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Seahawks were gifted extra time by clock error to throw a Hail Mary vs. Washington

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The clock stopped erroneously Sunday and that may be why the Seahawks had enough time for one more play.

NFL: Washington Redskins at Seattle Seahawks Kirby Lee-USA TODAY Sports

Washington defensive tackle Terrell McClain’s sack of Russell Wilson with about 12 seconds left Sunday probably should’ve ended the game. Wilson’s knee was ruled down and so the clock should’ve continued to run, forcing the Seattle Seahawks to scramble to get set and spike the ball in 11 seconds.

Instead, the clock stopped for about 10 seconds before it finally started to tick down, and eventually stopped at four seconds when officials decided to review the sack.

“You had a clock error,” former NFL head of officiating Mike Pereira said in a FOX Sports video Monday. “You had 12 seconds when Russell Wilson went down on a knee, a whistle was blown ending the play. The clock operator stopped the clock. He stopped the clock with essentially 11 seconds to go.

“Seventeen seconds later — 17 seconds later, on a clock that was not supposed to stop, they’re up to the line of scrimmage to spike the ball and a buzz came from replay. So they went to review it and that’s another story. My issue with this is that the clock never should have stopped. I think it’s reasonable to say Seattle may not have gotten another play without this clock erroneously stopping.”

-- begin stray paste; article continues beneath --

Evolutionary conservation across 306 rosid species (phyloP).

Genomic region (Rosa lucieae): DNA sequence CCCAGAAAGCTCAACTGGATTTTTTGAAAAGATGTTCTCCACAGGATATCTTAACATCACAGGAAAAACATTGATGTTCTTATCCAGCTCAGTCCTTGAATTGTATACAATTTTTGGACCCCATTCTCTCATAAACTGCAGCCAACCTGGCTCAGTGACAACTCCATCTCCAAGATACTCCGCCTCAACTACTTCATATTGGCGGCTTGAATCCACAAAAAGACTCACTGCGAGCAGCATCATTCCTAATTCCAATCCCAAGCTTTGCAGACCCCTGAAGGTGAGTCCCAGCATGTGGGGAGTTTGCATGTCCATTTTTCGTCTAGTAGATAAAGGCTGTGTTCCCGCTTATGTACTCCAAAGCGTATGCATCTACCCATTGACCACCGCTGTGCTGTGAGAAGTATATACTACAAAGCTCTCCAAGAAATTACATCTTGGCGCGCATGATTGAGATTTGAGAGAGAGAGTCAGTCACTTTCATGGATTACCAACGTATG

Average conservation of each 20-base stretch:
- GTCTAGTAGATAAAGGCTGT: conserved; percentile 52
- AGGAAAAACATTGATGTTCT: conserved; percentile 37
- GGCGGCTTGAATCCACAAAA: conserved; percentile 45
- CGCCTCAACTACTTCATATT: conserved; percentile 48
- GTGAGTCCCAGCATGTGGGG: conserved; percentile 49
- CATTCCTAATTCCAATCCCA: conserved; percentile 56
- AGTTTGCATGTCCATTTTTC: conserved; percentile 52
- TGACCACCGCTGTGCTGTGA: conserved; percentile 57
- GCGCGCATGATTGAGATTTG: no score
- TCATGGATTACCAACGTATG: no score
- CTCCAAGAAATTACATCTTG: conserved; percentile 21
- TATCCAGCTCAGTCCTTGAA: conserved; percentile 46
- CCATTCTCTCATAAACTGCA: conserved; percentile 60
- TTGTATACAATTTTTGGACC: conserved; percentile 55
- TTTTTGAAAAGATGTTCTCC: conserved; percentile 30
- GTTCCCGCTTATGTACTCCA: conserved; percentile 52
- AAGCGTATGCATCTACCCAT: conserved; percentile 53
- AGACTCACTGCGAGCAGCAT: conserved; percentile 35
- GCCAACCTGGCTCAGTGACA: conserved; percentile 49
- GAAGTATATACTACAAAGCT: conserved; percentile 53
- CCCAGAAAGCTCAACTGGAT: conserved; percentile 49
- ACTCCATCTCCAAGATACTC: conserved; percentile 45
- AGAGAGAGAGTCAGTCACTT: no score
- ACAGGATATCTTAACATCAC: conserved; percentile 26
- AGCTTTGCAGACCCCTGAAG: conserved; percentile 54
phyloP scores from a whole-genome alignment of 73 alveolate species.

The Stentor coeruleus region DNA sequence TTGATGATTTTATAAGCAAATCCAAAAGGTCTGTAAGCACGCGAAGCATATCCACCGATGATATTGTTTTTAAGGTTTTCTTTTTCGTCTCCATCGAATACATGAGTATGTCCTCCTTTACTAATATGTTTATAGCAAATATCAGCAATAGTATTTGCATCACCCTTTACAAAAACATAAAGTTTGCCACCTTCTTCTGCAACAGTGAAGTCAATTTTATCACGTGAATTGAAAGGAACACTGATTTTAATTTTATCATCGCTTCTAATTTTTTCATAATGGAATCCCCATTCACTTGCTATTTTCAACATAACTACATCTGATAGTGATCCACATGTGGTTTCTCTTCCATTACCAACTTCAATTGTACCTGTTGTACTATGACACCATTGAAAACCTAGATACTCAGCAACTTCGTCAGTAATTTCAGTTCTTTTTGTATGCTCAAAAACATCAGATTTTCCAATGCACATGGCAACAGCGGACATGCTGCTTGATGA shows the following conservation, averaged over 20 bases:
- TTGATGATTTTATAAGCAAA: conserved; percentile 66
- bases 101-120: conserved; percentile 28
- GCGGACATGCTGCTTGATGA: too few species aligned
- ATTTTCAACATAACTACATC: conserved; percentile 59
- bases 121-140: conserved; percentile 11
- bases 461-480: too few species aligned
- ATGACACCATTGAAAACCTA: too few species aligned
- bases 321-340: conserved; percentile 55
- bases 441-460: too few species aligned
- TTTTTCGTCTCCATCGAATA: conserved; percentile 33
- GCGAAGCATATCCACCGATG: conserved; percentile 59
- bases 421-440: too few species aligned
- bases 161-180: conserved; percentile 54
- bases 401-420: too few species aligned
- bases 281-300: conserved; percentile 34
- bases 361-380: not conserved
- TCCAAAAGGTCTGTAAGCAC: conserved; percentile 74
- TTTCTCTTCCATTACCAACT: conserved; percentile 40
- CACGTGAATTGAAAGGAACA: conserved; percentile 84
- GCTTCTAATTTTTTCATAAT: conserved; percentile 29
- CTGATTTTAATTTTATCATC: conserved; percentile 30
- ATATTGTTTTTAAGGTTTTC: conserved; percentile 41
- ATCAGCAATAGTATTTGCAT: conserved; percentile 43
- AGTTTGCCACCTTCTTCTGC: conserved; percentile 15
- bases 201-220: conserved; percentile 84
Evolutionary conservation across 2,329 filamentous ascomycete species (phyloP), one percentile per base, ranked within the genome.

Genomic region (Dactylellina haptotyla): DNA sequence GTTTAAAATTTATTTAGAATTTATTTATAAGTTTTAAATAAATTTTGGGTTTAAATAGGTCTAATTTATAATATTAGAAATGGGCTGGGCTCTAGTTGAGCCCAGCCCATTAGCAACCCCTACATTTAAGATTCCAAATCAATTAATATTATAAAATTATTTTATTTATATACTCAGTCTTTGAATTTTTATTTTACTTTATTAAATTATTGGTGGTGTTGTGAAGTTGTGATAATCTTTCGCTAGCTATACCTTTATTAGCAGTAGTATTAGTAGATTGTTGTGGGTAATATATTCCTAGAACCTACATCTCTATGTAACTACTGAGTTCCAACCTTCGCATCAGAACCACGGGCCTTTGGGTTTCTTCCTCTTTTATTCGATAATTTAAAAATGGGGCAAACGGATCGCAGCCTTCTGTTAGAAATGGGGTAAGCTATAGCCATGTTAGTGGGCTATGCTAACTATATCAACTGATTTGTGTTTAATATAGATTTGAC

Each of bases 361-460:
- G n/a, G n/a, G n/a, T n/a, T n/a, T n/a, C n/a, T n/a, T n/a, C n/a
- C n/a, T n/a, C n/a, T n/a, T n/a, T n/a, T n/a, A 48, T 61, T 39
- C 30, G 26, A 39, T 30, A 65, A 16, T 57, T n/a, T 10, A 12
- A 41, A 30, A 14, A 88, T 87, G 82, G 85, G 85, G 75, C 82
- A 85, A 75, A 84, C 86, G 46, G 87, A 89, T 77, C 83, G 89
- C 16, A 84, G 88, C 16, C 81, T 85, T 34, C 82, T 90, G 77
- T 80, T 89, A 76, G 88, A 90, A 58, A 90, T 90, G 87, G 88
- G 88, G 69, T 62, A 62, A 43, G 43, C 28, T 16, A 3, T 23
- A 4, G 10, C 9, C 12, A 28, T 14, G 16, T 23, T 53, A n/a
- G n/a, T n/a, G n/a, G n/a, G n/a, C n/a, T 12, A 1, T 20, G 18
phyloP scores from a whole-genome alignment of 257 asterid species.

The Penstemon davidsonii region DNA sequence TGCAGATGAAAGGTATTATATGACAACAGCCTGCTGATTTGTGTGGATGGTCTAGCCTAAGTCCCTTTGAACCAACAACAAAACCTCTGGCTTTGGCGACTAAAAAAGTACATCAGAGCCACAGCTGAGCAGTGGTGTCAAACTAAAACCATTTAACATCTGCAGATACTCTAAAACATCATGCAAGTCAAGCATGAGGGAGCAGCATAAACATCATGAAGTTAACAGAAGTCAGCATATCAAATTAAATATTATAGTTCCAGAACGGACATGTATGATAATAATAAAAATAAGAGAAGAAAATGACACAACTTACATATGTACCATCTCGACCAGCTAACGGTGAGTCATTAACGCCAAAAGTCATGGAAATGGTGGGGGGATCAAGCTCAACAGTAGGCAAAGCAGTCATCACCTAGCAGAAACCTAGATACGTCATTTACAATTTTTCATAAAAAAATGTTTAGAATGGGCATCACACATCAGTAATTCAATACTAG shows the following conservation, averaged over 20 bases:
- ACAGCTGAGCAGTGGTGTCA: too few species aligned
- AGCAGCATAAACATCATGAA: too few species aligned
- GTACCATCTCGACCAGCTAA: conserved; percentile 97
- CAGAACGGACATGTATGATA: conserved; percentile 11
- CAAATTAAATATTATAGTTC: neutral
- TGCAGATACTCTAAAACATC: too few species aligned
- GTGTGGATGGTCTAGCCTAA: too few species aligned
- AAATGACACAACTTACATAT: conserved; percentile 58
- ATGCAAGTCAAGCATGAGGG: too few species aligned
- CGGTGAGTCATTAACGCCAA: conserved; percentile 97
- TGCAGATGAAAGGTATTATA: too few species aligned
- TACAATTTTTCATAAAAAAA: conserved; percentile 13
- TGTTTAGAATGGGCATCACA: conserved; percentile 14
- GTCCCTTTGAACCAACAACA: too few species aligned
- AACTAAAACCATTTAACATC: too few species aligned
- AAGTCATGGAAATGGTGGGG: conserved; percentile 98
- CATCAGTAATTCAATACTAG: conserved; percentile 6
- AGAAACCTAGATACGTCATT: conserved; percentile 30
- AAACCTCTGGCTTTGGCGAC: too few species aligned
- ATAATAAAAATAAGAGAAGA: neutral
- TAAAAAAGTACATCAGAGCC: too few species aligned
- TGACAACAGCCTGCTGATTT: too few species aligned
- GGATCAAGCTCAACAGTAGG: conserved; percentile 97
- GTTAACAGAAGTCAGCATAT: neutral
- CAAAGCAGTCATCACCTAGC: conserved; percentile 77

A look at the play shows Pereira is correct, the clock stops and winds just seven seconds in the 17 seconds after officials blew the play dead.

But it’s not quite as simple as Periera says.

To start, it’s impossible to know if the Seahawks would’ve been able to spike the ball in time if the clock never stopped and the play was never reviewed. Maybe with the clock winding and a greater sense of urgency, Seattle rushes to the line and kills the second down play with one second remaining. Nothing would be different.

Coaches film released later in the week showed that the referee immediately ruled Wilson down, but didn’t signal to wind the clock. Technically, he doesn’t have to and the game clock operator should’ve continued to run the clock until told to stop it, but typically on close plays — like ones on the sideline late in the game — an official will signal whether the clock should stop or run.

And no, this wasn’t a case of “home cooking.” Game clock operators are former officials, generally in the college ranks, and employed by the NFL, not the home team.

Ultimately though, it didn’t affect the outcome. Seattle’s Hail Mary attempt fell incomplete and Washington got a 17-14 win. So all’s well that ends well.